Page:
Before I became a rangeland management specialist, back when I was just a girl growing up on a farm in Wyoming, I would look out across the grassland and see a pretty landscape, feed for livestock, and habitat for wildlife. Oh I sometimes think those were the good old days—the simple days. Because now when I look out across the grassland I still see the landscape, the feed, and the habitat but I also see a complex set of ecological processes that can be manipulated based on use or non-use. These processes are known as the water cycle, energy flow, and the nutrient cycle.
The water cycle includes the capture, storage, and release of precipitation. Energy flow is the conversion of sunlight to plant material and then eventually to animal matter. The nutrient cycle is the cycle of elements needed for growth through the environment. The health of the rangeland is affected by the status of these processes and how well they function together. As you read this, you are probably now thinking, “Holy moly—she sees all that!? How is that even possible?” I assure you it is possible, and it is likely you are seeing the same things it is just that you see them as what rangeland scientists call indicators.
Indicators can be used to visually assess rangeland health. This can be done as you ride or drive through the pasture checking livestock, assessing water sources, scouting for weeds, or any other activity that may take you across a piece of property. Indicators can be divided into two groups: ground observations and plant observations. They are summarized in the table below:
|Water flow patterns||Canopy cover|
|Pedestalling of shrubs||Proportion of dead to live plants|
|Gullies||Annual forage production|
|Soil loss||Presence of invasive species|
|Compaction layer||Reproductive ability of perennials|
|litter||presence of shrubs, forbs, and grasses|
These indicators can vary naturally over time depending on climate, weather, etc. They will also be different depending on soil, landscape position, and capabilities of the land to produce a unique set of vegetation. Thus when evaluating rangeland health, indicators must be compared to the known natural variability of the site. Landscape and plant communities can be categorized into what are called Ecological Sites and scientists have developed descriptions for each unique soil and plant community combination. Ecological site description documents will have a rangeland health reference sheet that allow rangeland managers to evaluate the health of a particular piece land by comparing indicators to what is on site to those that are within the natural variability of the ecological site. While this may seem complicated to the lay person, it can be fairly easy. More information on the ecological sites on your property can be obtained by visiting the Natural Resources Conservation Service’s Website and the Web Soil Survey.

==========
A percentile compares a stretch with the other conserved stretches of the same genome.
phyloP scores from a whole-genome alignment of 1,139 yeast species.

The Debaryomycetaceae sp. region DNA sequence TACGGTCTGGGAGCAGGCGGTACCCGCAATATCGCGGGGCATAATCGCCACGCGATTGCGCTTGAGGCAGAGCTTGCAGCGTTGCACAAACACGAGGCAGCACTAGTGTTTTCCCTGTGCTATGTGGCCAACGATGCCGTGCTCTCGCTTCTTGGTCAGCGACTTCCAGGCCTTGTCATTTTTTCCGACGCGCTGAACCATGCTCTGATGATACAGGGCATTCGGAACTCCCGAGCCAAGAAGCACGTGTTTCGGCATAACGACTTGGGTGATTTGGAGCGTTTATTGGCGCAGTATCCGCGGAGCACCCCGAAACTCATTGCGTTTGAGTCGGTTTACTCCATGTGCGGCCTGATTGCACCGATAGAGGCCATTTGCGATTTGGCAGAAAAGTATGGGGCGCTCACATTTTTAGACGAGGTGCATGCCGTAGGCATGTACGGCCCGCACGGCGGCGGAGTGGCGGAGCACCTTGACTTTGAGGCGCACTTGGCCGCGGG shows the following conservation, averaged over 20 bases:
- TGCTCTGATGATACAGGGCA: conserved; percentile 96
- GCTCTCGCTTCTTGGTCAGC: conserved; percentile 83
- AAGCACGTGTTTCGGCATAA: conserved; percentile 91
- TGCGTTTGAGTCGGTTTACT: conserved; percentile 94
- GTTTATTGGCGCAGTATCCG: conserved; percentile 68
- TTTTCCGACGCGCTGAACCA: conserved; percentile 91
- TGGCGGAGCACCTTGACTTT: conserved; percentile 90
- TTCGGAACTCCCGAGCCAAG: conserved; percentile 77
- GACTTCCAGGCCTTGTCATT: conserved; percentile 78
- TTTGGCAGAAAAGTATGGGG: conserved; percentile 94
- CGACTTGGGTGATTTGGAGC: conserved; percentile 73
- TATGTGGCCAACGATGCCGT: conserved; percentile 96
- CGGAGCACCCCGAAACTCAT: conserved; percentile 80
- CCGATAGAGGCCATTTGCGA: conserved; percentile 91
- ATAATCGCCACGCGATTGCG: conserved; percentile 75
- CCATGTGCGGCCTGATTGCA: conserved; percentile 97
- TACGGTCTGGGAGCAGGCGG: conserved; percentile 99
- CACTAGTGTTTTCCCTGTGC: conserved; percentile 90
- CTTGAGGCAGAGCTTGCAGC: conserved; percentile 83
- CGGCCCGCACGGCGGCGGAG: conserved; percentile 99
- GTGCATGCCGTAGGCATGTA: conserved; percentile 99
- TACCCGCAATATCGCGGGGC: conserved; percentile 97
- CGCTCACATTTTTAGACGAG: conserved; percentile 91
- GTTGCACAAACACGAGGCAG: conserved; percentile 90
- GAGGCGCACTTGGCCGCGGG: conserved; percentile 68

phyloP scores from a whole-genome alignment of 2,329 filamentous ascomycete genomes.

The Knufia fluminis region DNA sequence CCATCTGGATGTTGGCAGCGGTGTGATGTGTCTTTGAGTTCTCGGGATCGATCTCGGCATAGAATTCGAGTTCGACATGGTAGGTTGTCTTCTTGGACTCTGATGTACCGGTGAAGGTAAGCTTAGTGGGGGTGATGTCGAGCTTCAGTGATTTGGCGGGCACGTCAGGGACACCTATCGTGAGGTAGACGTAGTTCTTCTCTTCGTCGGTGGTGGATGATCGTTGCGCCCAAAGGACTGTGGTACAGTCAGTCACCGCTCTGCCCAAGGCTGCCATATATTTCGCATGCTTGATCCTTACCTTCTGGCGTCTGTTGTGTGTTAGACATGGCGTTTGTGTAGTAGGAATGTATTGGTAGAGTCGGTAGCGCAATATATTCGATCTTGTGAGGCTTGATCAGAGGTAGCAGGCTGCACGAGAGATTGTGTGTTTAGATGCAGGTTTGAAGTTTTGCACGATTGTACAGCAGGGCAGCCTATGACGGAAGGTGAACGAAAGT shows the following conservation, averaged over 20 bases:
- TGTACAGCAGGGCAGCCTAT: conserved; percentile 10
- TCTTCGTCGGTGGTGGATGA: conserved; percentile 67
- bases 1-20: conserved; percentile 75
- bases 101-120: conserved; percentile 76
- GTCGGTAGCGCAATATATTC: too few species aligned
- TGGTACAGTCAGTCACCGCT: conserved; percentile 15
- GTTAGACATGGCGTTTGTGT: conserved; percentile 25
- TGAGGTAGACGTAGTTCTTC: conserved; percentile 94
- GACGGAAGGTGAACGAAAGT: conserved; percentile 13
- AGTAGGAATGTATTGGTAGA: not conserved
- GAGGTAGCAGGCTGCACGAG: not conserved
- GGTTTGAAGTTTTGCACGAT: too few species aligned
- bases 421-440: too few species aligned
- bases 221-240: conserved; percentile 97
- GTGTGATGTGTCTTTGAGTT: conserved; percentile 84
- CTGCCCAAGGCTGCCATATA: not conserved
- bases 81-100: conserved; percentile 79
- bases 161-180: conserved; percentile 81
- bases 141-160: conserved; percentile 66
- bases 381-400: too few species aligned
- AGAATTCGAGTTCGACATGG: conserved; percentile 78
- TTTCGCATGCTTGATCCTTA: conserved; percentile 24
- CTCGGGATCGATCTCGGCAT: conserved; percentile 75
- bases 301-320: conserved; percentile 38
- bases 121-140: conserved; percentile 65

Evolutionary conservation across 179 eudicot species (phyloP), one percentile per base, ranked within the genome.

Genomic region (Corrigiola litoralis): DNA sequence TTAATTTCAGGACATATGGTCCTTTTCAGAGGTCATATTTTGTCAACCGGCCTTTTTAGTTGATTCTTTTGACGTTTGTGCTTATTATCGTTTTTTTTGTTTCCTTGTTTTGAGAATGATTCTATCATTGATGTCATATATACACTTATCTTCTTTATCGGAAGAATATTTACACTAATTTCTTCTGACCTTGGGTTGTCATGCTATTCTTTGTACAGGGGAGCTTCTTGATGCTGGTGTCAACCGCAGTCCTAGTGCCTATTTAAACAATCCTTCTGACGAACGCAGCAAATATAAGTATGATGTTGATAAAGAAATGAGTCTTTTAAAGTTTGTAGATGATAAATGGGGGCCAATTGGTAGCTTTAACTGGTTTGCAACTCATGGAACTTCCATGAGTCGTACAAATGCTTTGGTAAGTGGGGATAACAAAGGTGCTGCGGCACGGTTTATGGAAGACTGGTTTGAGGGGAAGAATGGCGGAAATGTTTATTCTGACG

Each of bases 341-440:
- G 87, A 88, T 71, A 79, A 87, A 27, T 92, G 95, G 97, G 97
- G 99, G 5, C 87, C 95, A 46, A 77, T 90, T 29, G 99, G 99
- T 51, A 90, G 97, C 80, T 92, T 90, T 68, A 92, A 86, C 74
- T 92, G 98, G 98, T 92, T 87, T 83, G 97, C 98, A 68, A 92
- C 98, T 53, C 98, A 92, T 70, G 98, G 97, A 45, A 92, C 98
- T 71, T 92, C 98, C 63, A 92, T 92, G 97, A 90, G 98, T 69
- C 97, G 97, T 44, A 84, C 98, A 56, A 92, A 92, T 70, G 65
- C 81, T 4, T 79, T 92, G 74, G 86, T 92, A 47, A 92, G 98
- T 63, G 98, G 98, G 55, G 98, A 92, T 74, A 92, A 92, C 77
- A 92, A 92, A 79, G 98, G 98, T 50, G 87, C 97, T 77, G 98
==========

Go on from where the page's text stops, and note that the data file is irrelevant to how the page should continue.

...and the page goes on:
Even if you do not have or know your ecological site and have a rangeland health reference sheet in front of you while traveling across your land, you can still do a rangeland health assessment. For most grazing lands you will want to see a minimum of bare ground—meaning plant canopy and litter should cover the soil. In shrubby, shallow sites, rock fragment cover can be important. You don’t want to see soil loss and movement. Plants should be diverse in both species and life-form. Invasive species such as cheatgrass and other noxious weeds, if present, should be minimal—they should not dominate the site. Perennial plants should show signs of reproducing whether that is by the presence of healthy rhizomes or seed heads. The majority of plants should be living; either actively growing or dormant—depending on season.
So as you look out across the grassland in your area, you too can now see a set of ecological processes that can be evaluated by looking at a set of indicators. The health of rangelands across the West is key for the economic and ecological stability of all of our rural communities. If you have further questions on evaluating rangeland health contact your local Extension Office or Conservation District Office.